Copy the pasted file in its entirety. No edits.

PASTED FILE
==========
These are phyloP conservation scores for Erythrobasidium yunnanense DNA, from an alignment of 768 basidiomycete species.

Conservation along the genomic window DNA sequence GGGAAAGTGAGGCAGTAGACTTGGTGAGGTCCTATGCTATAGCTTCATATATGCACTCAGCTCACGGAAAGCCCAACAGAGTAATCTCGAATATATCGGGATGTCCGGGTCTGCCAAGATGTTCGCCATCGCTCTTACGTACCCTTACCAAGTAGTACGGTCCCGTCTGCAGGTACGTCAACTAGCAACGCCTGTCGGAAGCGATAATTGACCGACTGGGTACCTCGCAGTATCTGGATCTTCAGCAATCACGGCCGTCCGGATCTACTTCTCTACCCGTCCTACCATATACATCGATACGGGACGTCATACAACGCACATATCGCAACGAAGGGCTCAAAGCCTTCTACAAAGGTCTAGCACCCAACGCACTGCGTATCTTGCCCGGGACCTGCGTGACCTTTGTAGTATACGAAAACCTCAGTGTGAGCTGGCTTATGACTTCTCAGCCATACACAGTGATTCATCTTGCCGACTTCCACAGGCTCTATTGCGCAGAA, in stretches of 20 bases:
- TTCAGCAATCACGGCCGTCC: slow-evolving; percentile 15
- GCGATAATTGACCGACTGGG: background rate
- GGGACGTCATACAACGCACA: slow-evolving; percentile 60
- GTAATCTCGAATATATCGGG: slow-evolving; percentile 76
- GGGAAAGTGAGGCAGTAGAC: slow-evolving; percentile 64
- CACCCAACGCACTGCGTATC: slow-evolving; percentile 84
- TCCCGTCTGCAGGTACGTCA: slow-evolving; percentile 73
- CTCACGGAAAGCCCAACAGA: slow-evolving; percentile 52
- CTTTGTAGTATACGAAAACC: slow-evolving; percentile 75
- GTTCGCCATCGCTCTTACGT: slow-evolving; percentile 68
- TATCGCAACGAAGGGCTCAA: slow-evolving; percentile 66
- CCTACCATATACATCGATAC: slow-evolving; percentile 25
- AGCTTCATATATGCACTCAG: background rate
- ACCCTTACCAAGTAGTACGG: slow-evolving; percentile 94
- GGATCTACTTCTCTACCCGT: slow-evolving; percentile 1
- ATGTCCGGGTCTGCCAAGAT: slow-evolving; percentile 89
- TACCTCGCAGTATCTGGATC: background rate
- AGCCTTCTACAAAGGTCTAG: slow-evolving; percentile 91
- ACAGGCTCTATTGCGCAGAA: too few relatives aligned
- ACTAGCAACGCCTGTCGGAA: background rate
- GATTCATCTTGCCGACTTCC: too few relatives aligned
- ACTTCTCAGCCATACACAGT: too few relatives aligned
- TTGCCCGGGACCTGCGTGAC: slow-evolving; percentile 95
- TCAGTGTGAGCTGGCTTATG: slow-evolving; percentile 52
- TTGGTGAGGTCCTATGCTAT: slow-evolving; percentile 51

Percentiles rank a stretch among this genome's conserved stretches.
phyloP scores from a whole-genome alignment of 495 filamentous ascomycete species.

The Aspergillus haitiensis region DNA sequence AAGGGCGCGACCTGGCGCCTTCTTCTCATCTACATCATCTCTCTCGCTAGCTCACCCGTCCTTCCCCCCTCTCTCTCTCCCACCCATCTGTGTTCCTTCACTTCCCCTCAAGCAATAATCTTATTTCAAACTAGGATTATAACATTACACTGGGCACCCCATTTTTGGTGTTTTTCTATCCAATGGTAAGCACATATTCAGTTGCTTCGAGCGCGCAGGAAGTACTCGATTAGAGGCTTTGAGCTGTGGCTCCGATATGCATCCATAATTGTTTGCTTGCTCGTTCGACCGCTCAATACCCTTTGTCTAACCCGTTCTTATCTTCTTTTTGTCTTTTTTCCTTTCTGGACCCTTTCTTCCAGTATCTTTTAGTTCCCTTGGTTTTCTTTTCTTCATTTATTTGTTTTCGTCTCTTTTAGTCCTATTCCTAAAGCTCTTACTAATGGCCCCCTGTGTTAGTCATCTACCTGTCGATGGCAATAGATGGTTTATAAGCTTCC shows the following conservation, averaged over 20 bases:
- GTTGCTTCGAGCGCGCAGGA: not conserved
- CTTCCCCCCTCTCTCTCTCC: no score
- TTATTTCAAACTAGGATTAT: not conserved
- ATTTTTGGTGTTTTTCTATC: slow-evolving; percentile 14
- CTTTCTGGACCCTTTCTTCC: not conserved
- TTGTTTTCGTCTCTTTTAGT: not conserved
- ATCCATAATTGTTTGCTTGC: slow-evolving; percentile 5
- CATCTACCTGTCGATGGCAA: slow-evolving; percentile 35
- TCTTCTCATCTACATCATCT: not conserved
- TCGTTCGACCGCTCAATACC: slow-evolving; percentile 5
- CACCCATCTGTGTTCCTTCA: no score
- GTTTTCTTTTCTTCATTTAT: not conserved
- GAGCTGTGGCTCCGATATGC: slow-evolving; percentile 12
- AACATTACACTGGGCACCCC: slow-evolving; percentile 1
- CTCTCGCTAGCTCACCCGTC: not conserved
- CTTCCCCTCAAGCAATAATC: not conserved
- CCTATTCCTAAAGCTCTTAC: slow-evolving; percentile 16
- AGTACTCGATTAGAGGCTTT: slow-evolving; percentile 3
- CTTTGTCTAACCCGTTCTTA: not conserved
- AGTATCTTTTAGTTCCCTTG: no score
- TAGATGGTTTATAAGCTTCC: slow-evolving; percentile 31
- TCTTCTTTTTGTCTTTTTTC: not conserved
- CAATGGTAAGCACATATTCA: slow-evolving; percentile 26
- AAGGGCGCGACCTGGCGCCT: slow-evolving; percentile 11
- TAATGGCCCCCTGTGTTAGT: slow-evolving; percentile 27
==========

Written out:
These are phyloP conservation scores for Erythrobasidium yunnanense DNA, from an alignment of 768 basidiomycete species.

Conservation along the genomic window DNA sequence GGGAAAGTGAGGCAGTAGACTTGGTGAGGTCCTATGCTATAGCTTCATATATGCACTCAGCTCACGGAAAGCCCAACAGAGTAATCTCGAATATATCGGGATGTCCGGGTCTGCCAAGATGTTCGCCATCGCTCTTACGTACCCTTACCAAGTAGTACGGTCCCGTCTGCAGGTACGTCAACTAGCAACGCCTGTCGGAAGCGATAATTGACCGACTGGGTACCTCGCAGTATCTGGATCTTCAGCAATCACGGCCGTCCGGATCTACTTCTCTACCCGTCCTACCATATACATCGATACGGGACGTCATACAACGCACATATCGCAACGAAGGGCTCAAAGCCTTCTACAAAGGTCTAGCACCCAACGCACTGCGTATCTTGCCCGGGACCTGCGTGACCTTTGTAGTATACGAAAACCTCAGTGTGAGCTGGCTTATGACTTCTCAGCCATACACAGTGATTCATCTTGCCGACTTCCACAGGCTCTATTGCGCAGAA, in stretches of 20 bases:
- TTCAGCAATCACGGCCGTCC: slow-evolving; percentile 15
- GCGATAATTGACCGACTGGG: background rate
- GGGACGTCATACAACGCACA: slow-evolving; percentile 60
- GTAATCTCGAATATATCGGG: slow-evolving; percentile 76
- GGGAAAGTGAGGCAGTAGAC: slow-evolving; percentile 64
- CACCCAACGCACTGCGTATC: slow-evolving; percentile 84
- TCCCGTCTGCAGGTACGTCA: slow-evolving; percentile 73
- CTCACGGAAAGCCCAACAGA: slow-evolving; percentile 52
- CTTTGTAGTATACGAAAACC: slow-evolving; percentile 75
- GTTCGCCATCGCTCTTACGT: slow-evolving; percentile 68
- TATCGCAACGAAGGGCTCAA: slow-evolving; percentile 66
- CCTACCATATACATCGATAC: slow-evolving; percentile 25
- AGCTTCATATATGCACTCAG: background rate
- ACCCTTACCAAGTAGTACGG: slow-evolving; percentile 94
- GGATCTACTTCTCTACCCGT: slow-evolving; percentile 1
- ATGTCCGGGTCTGCCAAGAT: slow-evolving; percentile 89
- TACCTCGCAGTATCTGGATC: background rate
- AGCCTTCTACAAAGGTCTAG: slow-evolving; percentile 91
- ACAGGCTCTATTGCGCAGAA: too few relatives aligned
- ACTAGCAACGCCTGTCGGAA: background rate
- GATTCATCTTGCCGACTTCC: too few relatives aligned
- ACTTCTCAGCCATACACAGT: too few relatives aligned
- TTGCCCGGGACCTGCGTGAC: slow-evolving; percentile 95
- TCAGTGTGAGCTGGCTTATG: slow-evolving; percentile 52
- TTGGTGAGGTCCTATGCTAT: slow-evolving; percentile 51

Percentiles rank a stretch among this genome's conserved stretches.
phyloP scores from a whole-genome alignment of 495 filamentous ascomycete species.

The Aspergillus haitiensis region DNA sequence AAGGGCGCGACCTGGCGCCTTCTTCTCATCTACATCATCTCTCTCGCTAGCTCACCCGTCCTTCCCCCCTCTCTCTCTCCCACCCATCTGTGTTCCTTCACTTCCCCTCAAGCAATAATCTTATTTCAAACTAGGATTATAACATTACACTGGGCACCCCATTTTTGGTGTTTTTCTATCCAATGGTAAGCACATATTCAGTTGCTTCGAGCGCGCAGGAAGTACTCGATTAGAGGCTTTGAGCTGTGGCTCCGATATGCATCCATAATTGTTTGCTTGCTCGTTCGACCGCTCAATACCCTTTGTCTAACCCGTTCTTATCTTCTTTTTGTCTTTTTTCCTTTCTGGACCCTTTCTTCCAGTATCTTTTAGTTCCCTTGGTTTTCTTTTCTTCATTTATTTGTTTTCGTCTCTTTTAGTCCTATTCCTAAAGCTCTTACTAATGGCCCCCTGTGTTAGTCATCTACCTGTCGATGGCAATAGATGGTTTATAAGCTTCC shows the following conservation, averaged over 20 bases:
- GTTGCTTCGAGCGCGCAGGA: not conserved
- CTTCCCCCCTCTCTCTCTCC: no score
- TTATTTCAAACTAGGATTAT: not conserved
- ATTTTTGGTGTTTTTCTATC: slow-evolving; percentile 14
- CTTTCTGGACCCTTTCTTCC: not conserved
- TTGTTTTCGTCTCTTTTAGT: not conserved
- ATCCATAATTGTTTGCTTGC: slow-evolving; percentile 5
- CATCTACCTGTCGATGGCAA: slow-evolving; percentile 35
- TCTTCTCATCTACATCATCT: not conserved
- TCGTTCGACCGCTCAATACC: slow-evolving; percentile 5
- CACCCATCTGTGTTCCTTCA: no score
- GTTTTCTTTTCTTCATTTAT: not conserved
- GAGCTGTGGCTCCGATATGC: slow-evolving; percentile 12
- AACATTACACTGGGCACCCC: slow-evolving; percentile 1
- CTCTCGCTAGCTCACCCGTC: not conserved
- CTTCCCCTCAAGCAATAATC: not conserved
- CCTATTCCTAAAGCTCTTAC: slow-evolving; percentile 16
- AGTACTCGATTAGAGGCTTT: slow-evolving; percentile 3
- CTTTGTCTAACCCGTTCTTA: not conserved
- AGTATCTTTTAGTTCCCTTG: no score
- TAGATGGTTTATAAGCTTCC: slow-evolving; percentile 31
- TCTTCTTTTTGTCTTTTTTC: not conserved
- CAATGGTAAGCACATATTCA: slow-evolving; percentile 26
- AAGGGCGCGACCTGGCGCCT: slow-evolving; percentile 11
- TAATGGCCCCCTGTGTTAGT: slow-evolving; percentile 27